The ergoCub robot can contribute to the prevention of work accidents, by respecting safety standards and alerting humans in case of critical situations. It can also intervene in case of emergency, by providing first aid or calling for help.

A robot under development

The ergoCub project was launched in 2020. INAIL funds the project with 5 million euros. It involves a multidisciplinary team of researchers, engineers, developers and technicians from IIT and INAIL.

The ergoCub project plans to produce two prototypes of humanoid robots. They will be tested in real or simulated environments. The tests will aim to evaluate the technical, functional and ergonomic performance of the robots. They will also assess their social and ethical acceptability by workers. A virtual environment based on the Gazebo software can simulate the robot, reproducing the real conditions of warehouses.

The ergoCub project also plans to disseminate the results obtained through scientific publications, conferences, demonstrations and communication activities. The goal is to raise public awareness and stakeholder awareness of the opportunities and challenges that collaborative robotics represents for the world of work.

A robot based on iCub technology

The ergoCub robot is based on iCub technology, the humanoid robot developed by IIT since 2004. iCub is a 104 cm tall and 22 kg weight robot, which has 53 degrees of freedom and a childlike appearance. It is equipped with visual, auditory, tactile and proprioceptive sensors, which allow it to perceive its environment and its own body. It also has a cognitive system based on the paradigm of sensorimotor development. This allows it to learn by experience and interaction.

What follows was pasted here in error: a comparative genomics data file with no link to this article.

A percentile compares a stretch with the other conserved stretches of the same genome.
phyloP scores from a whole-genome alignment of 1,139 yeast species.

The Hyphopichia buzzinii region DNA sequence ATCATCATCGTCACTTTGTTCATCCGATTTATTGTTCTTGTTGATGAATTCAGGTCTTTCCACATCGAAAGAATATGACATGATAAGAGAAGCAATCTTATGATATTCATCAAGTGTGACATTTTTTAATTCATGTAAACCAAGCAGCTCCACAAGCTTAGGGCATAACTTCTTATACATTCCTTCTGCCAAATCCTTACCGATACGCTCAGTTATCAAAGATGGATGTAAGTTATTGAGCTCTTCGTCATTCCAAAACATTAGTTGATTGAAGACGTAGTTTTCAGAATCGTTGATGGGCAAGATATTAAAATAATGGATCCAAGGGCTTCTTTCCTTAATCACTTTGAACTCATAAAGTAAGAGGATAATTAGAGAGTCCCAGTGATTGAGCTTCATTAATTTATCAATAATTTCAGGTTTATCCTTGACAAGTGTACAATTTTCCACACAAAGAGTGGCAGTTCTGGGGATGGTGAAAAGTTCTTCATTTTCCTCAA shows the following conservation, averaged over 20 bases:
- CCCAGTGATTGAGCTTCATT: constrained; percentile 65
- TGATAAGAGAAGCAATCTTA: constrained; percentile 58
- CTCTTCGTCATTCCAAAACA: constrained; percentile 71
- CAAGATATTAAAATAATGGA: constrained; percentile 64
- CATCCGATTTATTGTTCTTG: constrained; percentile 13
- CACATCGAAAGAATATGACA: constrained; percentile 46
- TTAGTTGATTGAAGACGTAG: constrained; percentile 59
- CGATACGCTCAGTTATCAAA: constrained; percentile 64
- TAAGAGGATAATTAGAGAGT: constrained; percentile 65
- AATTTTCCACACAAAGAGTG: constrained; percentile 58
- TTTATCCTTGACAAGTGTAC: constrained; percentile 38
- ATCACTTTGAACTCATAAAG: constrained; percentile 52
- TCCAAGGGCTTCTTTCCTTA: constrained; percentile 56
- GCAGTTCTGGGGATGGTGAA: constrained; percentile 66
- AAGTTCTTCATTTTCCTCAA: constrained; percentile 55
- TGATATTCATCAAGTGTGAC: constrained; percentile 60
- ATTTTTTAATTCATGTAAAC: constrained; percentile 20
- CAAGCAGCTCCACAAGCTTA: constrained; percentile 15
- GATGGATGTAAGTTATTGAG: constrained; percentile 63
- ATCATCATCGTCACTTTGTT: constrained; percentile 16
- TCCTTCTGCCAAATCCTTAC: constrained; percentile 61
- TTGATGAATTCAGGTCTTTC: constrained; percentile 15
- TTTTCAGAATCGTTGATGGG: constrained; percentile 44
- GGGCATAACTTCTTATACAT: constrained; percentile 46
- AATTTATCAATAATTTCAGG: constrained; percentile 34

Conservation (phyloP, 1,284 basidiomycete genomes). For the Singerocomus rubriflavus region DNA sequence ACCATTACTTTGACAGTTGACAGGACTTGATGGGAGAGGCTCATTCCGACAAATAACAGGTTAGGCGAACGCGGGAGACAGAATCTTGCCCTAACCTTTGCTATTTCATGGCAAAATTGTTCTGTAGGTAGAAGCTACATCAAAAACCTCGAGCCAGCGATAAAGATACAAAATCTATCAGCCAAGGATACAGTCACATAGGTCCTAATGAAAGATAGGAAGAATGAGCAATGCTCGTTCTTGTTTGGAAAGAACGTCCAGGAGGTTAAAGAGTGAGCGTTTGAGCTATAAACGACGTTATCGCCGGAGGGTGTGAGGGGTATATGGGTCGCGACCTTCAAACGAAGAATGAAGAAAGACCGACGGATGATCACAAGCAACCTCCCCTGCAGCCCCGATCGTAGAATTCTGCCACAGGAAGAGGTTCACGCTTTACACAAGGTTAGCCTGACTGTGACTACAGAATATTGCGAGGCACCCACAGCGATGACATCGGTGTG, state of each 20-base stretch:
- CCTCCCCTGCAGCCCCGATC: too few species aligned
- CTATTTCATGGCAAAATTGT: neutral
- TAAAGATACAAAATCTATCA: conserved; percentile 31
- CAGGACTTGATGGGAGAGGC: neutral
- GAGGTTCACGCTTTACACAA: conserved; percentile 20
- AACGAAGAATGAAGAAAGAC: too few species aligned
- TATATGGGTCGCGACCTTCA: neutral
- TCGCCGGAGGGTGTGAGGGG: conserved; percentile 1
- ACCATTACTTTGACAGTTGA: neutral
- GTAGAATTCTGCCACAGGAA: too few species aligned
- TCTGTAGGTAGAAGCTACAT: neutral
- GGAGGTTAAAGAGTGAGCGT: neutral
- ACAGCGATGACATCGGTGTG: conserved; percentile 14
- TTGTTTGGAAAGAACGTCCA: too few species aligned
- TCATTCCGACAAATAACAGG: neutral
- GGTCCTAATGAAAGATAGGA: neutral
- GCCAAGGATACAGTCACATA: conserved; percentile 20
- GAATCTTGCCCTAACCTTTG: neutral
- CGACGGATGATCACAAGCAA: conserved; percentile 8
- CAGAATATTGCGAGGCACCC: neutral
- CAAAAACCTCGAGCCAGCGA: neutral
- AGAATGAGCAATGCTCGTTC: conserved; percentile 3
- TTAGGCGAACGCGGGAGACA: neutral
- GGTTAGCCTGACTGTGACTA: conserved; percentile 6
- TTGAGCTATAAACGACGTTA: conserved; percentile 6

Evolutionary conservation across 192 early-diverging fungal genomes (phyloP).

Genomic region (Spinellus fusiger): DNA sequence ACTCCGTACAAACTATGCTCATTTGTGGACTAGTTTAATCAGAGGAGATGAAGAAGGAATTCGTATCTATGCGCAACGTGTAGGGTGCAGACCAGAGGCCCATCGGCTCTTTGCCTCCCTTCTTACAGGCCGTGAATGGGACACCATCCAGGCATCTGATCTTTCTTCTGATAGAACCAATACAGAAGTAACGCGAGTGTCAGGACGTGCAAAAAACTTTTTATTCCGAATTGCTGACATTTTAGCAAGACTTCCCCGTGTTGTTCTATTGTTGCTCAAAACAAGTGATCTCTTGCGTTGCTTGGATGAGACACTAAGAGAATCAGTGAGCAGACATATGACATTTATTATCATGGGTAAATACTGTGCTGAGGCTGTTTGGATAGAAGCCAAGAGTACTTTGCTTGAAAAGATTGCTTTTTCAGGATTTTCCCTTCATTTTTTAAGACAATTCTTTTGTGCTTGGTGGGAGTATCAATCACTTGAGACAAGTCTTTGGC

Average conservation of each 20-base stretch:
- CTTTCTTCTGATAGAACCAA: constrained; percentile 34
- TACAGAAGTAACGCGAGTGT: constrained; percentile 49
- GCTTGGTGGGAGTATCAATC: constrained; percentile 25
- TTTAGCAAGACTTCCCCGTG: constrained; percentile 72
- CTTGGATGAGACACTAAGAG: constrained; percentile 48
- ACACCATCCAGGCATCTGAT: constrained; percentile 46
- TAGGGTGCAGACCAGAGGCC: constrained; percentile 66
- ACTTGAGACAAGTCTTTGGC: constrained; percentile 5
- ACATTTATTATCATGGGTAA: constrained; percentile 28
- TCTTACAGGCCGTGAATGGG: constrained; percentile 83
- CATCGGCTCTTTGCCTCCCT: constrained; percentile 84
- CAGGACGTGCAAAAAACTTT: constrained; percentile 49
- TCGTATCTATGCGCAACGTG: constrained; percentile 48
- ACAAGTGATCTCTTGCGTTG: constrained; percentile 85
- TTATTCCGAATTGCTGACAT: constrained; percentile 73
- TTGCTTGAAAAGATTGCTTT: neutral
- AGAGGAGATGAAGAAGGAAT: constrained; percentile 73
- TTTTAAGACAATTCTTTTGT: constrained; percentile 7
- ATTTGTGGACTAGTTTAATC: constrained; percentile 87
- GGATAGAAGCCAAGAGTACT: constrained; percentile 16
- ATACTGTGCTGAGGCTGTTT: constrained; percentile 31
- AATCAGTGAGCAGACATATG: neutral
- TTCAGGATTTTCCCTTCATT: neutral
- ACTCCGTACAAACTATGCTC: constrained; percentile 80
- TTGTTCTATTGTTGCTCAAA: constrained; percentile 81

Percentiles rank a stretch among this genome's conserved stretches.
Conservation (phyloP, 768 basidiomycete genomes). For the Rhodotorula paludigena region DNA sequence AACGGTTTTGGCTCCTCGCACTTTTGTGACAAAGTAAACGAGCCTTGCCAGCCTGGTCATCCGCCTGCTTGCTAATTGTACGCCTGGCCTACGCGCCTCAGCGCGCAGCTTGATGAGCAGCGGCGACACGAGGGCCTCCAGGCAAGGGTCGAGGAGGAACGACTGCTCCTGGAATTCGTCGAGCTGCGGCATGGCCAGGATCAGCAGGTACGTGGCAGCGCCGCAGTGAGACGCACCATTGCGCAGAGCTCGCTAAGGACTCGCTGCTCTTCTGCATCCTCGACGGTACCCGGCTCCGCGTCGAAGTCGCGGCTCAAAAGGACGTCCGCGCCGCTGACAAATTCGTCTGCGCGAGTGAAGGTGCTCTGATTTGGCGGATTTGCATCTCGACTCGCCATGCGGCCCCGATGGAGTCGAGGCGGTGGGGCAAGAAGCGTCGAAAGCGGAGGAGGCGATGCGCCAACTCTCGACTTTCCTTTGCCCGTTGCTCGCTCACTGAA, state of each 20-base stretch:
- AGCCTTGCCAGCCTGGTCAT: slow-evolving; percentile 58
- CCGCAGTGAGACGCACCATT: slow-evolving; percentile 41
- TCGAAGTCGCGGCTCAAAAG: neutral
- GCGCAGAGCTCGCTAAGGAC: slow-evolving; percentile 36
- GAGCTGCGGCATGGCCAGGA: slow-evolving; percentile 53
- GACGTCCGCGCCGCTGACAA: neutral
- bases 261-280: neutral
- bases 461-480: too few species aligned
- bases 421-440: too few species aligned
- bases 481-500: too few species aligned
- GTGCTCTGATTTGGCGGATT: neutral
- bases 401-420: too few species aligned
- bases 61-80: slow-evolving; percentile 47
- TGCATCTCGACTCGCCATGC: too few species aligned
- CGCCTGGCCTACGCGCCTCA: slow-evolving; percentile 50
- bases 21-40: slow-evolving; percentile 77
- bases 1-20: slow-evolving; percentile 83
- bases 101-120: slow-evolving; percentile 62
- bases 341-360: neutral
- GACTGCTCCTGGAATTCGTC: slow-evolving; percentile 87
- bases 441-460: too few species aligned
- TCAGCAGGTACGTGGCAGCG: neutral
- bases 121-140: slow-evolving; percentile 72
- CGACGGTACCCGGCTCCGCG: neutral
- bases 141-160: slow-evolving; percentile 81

The robot retains some features of iCub, such as the modular structure, kinematic redundancy, variable compliance and distributed control. It differs however by its larger size (150 cm), lighter weight (15 kg), more ergonomic shape and ability to handle heavier objects (up to 10 kg). It is equipped with new sensors and actuators, such as stereo cameras, force/torque sensors at the feet or pneumatic grippers.

A robot that asks questions

The ergoCub robot is a concrete example of how robotics can be used for the prevention and protection of workers. It also illustrates the progress made in the field of artificial intelligence. This allows machines to learn, adapt and communicate with humans.

But the ergoCub robot also raises important questions about the social, economic and ethical impact of introducing robots into work environments. What will be the consequences on employment, training, health, safety, liability, trust, cooperation or competition between humans and machines? How to ensure respect for the rights, values and needs of workers in the face of market demands?

It is out of the question to ignore or postpone these questions. These questions cannot be ignored or postponed. They must be addressed now, with a participatory and multidimensional approach. This involves all stakeholders: researchers, businesses, unions, institutions, associations, media and citizens. Because it is together that we must build the future of work in the age of robotics.